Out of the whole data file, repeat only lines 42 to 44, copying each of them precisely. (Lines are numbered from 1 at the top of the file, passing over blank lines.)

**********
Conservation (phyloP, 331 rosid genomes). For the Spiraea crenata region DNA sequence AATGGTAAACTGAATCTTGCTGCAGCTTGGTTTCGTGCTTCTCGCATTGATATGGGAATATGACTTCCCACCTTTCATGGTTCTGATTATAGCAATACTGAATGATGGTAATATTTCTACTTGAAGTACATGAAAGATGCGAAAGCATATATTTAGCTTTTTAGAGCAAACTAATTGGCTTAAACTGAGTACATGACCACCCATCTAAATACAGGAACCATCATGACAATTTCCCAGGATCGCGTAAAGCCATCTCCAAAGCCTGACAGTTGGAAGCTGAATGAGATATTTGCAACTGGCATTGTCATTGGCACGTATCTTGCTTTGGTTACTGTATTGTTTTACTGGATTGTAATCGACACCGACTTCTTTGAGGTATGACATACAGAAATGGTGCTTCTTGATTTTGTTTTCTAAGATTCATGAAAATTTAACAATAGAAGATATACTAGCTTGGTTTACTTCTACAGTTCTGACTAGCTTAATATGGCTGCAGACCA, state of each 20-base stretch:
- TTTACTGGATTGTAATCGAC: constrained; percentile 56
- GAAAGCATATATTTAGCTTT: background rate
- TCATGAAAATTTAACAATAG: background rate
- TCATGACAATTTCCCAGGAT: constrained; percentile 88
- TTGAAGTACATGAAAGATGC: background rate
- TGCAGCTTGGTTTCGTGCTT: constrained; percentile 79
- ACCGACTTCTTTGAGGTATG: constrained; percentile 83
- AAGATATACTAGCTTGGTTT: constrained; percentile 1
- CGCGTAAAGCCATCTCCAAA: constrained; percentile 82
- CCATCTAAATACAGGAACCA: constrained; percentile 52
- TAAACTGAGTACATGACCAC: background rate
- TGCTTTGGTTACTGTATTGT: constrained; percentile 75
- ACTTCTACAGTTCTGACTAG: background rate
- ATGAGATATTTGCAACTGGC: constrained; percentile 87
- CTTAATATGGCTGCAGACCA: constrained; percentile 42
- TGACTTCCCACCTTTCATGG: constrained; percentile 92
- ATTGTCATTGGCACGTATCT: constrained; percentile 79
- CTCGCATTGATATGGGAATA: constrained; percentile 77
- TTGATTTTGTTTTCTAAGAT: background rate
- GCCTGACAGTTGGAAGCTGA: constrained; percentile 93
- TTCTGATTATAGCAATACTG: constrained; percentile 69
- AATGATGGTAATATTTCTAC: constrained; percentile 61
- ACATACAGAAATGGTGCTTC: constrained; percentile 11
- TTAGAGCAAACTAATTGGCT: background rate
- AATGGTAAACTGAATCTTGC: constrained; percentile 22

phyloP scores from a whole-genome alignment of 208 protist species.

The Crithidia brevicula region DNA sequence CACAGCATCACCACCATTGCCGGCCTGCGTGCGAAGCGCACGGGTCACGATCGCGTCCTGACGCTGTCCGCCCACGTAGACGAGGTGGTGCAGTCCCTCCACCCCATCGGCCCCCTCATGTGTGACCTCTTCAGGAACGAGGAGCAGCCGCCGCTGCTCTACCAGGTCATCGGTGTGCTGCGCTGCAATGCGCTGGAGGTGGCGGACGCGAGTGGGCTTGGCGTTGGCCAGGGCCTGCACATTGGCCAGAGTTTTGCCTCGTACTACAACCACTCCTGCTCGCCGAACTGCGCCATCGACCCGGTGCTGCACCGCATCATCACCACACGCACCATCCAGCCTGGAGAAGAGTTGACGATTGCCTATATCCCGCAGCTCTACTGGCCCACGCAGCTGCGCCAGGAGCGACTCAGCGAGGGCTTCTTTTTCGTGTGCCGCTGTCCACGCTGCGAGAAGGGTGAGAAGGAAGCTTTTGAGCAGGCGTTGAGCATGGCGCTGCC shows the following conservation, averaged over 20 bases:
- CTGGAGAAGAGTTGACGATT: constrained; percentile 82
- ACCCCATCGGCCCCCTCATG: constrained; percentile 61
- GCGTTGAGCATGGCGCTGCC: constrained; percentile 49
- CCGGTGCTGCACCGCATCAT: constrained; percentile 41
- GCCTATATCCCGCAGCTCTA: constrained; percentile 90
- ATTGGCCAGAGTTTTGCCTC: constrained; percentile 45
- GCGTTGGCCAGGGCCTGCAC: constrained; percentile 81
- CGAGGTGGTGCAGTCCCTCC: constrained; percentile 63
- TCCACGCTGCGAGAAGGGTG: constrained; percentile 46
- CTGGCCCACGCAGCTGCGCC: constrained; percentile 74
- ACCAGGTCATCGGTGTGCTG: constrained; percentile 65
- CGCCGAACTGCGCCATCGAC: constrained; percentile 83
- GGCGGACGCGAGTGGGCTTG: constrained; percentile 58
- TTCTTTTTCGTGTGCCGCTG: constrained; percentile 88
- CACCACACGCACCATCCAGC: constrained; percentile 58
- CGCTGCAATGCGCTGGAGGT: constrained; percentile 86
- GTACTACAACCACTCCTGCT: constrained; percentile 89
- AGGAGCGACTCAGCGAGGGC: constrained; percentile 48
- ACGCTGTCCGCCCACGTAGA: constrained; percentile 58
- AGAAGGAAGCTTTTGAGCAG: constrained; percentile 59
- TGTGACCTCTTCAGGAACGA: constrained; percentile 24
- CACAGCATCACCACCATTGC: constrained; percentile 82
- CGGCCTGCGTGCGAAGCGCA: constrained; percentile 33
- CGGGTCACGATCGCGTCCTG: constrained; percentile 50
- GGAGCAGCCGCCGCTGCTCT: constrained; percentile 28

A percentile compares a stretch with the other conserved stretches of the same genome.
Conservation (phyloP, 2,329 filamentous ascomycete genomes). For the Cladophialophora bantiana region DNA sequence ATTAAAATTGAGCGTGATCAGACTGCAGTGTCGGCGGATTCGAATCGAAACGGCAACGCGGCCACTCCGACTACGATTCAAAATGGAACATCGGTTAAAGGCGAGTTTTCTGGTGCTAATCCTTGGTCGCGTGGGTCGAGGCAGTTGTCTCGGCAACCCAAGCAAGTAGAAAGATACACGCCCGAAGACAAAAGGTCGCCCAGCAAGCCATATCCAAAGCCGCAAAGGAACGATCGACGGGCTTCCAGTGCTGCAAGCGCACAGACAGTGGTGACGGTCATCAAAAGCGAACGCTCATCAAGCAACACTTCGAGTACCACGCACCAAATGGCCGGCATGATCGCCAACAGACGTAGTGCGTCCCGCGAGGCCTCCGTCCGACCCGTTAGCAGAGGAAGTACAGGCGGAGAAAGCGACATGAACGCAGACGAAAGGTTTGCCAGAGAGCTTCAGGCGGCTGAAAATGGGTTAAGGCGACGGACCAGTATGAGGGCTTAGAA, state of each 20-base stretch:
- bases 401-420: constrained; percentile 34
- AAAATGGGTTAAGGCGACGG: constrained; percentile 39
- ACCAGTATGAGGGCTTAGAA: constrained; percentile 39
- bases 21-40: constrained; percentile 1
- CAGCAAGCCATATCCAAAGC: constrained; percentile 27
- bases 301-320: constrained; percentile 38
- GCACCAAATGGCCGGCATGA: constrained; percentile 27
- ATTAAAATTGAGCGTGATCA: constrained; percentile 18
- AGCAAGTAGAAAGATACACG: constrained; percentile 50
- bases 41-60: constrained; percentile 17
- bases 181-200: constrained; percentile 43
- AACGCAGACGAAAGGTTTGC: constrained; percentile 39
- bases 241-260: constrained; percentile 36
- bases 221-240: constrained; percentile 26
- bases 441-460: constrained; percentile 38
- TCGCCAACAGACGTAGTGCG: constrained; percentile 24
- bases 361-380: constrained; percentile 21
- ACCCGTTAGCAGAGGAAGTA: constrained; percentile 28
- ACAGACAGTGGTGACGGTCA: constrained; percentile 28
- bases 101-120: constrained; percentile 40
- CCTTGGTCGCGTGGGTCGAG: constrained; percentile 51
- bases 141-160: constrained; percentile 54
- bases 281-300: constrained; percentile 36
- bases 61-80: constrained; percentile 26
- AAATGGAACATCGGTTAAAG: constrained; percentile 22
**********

- TTCTTTTTCGTGTGCCGCTG: constrained; percentile 88
- CACCACACGCACCATCCAGC: constrained; percentile 58
- CGCTGCAATGCGCTGGAGGT: constrained; percentile 86